You are currently viewing Sketch: MSPs remembered Prince Philip, the Duke of Edinburgh – and they made it snappy

According to one of the anecdotes doing the rounds in the wake of the death of the Duke of Edinburgh, so offended was he by the construction and design of the Scottish Parliament, less than a stone’s throw from Holyrood Palace, that he planted a rather enormous tree in the grounds, so he didn’t have to look at the place.

His disdain would perhaps have been slightly mollified when the motion of condolence speeches read out in the chamber today lasted just 22 minutes and 30 seconds.

MSPs are not known for keeping it tight when there’s pontificating to be done, yet the five party leaders rattled through their sympathies at a speed with which Prince Philip would surely have approved.

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Prince Philip: MSPs pays tribute to Duke of Edinburgh

Party leaders in Holyrood have expressed their condolences after the death of the Duke of Edinburgh.

Goodness knows what he’d make of the planned eight hours of tributes in Westminster. A salty word or two may well be being uttered at the pearly gates.

Sombre in tone and clothing, MSPs were recalled to Holyrood to pay their respects from the colourful circus of the election trail – though they still used their brief speeches to score the odd political point.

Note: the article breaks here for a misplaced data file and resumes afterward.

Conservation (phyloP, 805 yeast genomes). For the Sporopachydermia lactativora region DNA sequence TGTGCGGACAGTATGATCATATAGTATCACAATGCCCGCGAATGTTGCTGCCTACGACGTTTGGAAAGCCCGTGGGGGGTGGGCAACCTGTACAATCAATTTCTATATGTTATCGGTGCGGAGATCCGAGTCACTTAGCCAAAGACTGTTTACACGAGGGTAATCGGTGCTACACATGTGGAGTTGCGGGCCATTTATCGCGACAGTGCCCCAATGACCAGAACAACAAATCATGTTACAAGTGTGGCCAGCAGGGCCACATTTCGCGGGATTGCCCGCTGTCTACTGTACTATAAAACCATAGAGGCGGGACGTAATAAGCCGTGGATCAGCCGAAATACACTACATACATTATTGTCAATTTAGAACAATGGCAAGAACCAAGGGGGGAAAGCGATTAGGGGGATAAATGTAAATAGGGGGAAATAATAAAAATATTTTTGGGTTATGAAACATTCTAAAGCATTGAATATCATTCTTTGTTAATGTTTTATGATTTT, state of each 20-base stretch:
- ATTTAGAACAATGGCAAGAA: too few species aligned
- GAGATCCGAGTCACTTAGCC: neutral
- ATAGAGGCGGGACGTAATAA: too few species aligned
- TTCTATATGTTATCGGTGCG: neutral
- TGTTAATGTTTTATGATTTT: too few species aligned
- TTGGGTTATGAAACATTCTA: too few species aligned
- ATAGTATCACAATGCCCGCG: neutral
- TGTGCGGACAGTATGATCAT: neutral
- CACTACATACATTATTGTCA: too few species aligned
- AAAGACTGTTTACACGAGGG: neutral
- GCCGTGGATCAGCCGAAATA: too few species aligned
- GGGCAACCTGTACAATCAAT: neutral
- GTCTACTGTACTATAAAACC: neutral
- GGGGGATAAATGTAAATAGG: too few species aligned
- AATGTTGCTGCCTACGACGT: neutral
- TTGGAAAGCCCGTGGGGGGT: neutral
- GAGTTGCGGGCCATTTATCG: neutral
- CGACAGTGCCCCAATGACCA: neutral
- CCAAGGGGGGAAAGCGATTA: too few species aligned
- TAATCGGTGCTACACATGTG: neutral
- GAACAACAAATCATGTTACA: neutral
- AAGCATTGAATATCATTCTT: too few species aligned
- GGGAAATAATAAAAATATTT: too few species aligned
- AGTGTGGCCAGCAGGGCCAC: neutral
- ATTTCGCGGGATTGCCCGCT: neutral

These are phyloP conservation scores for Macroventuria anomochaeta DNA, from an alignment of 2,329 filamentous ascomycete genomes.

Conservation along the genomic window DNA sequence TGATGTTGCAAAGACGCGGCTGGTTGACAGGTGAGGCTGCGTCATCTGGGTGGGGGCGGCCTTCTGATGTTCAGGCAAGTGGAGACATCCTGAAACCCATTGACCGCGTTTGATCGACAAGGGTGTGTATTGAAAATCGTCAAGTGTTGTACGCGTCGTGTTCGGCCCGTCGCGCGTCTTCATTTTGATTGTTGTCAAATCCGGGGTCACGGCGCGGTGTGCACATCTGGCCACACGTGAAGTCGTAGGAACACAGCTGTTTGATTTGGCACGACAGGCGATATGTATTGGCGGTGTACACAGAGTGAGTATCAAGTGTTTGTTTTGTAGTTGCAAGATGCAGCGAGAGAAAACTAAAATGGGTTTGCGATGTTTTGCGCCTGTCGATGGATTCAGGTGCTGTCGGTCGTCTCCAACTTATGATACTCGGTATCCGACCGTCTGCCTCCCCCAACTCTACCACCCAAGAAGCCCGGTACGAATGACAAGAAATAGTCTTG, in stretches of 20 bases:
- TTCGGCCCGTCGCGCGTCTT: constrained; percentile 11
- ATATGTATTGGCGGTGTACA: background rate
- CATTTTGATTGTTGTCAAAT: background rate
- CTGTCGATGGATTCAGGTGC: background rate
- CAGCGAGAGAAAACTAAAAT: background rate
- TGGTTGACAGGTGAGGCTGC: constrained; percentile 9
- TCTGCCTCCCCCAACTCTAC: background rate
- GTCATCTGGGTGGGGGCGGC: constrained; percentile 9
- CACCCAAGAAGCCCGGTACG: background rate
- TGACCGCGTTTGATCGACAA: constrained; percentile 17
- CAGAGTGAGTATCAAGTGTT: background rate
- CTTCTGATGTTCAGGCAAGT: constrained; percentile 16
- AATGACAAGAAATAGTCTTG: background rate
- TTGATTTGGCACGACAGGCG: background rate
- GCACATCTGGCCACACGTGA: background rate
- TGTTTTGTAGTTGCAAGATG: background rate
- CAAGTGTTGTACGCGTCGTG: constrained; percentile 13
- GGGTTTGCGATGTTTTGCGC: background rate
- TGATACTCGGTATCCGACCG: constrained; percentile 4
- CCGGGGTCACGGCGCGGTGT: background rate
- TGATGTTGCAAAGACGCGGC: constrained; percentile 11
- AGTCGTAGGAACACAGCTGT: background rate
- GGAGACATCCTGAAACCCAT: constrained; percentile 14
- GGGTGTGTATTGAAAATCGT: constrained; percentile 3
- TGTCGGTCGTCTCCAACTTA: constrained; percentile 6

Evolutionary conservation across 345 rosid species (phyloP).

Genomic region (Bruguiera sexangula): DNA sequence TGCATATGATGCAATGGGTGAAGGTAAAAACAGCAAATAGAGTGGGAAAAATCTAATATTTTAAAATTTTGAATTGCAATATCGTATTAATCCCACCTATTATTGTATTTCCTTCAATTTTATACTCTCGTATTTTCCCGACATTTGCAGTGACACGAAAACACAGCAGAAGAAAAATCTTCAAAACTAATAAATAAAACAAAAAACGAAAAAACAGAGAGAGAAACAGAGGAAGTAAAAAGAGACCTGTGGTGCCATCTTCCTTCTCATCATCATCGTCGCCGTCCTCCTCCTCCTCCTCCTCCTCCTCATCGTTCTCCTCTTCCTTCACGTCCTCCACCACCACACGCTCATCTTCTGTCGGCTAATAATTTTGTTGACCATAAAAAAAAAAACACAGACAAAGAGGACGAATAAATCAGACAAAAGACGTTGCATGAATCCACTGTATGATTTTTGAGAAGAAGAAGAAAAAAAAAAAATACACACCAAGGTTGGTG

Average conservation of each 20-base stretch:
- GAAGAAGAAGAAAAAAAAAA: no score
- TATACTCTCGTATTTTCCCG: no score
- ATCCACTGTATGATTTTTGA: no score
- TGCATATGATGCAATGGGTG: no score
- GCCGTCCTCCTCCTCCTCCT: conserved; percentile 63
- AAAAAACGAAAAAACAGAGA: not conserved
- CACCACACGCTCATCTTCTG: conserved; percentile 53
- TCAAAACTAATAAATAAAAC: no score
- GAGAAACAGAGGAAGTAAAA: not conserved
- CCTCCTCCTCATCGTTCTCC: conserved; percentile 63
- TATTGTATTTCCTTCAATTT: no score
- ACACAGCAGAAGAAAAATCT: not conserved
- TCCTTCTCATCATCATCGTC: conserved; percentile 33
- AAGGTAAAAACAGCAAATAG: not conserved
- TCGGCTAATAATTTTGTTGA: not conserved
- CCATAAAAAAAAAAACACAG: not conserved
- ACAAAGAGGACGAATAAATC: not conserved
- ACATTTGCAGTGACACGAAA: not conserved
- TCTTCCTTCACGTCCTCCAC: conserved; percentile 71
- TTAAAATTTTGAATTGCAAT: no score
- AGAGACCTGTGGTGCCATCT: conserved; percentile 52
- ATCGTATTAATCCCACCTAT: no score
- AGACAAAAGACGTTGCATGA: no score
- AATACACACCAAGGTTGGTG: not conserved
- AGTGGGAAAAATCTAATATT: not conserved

There was feminism from the First Minister, who praised the Duke’s long years as consort to the Queen, a man faced with the “challenge of being the husband of a powerful woman at a time when that was even more of an exception than it is today”.

There was deference from Ruth Davidson, who saluted his naval career, his time as Chancellor of Edinburgh University and his work with 800 individual charities – “to have achieved all of that while undertaking your greatest job and duty to be partner friend and confidant for 73 years to the monarch is a life of remarkable public service”.

And there was republicanism from Patrick Harvie, who admitted his party had grappled with taking part in the debate at all, but had decided, ultimately, that it was the right thing to do in a “year of terrible loss for the world”.

The Labour benches had hoped that while recalled, the Parliament could also debate the recent statement by health secretary Jeane Freeman about the mistakes made during the Covid crisis, which led to the deaths of thousands of elderly people in care homes.

The Presiding Officer may have said no to that idea, but Anas Sarwar used the words of the Duke of Edinburgh about his scheme for young people to speak of the pandemic.

Mr Sarwar said: “When Prince Philip launched the awards in 1956, he said ‘if you can get a young person to succeed in any one activity, then that feeling of success will spread over into many others’.

“Following the difficult year faced by so many young people, with their lives and their learning disrupted by Covid, Prince Philip’s words from 65 years ago are just as relevant today – and a reminder of the collective national mission we face in the years ahead to make sure every child fulfils their potential.”

It was left to Willie Rennie to add a moment of levity. He had met Prince Philip on a day he was sporting a prostate cancer badge on his lapel. “Have you got it or are you against it?” the Prince demanded to know.

That was it. Proceedings closed. Campaigning begins again tomorrow.

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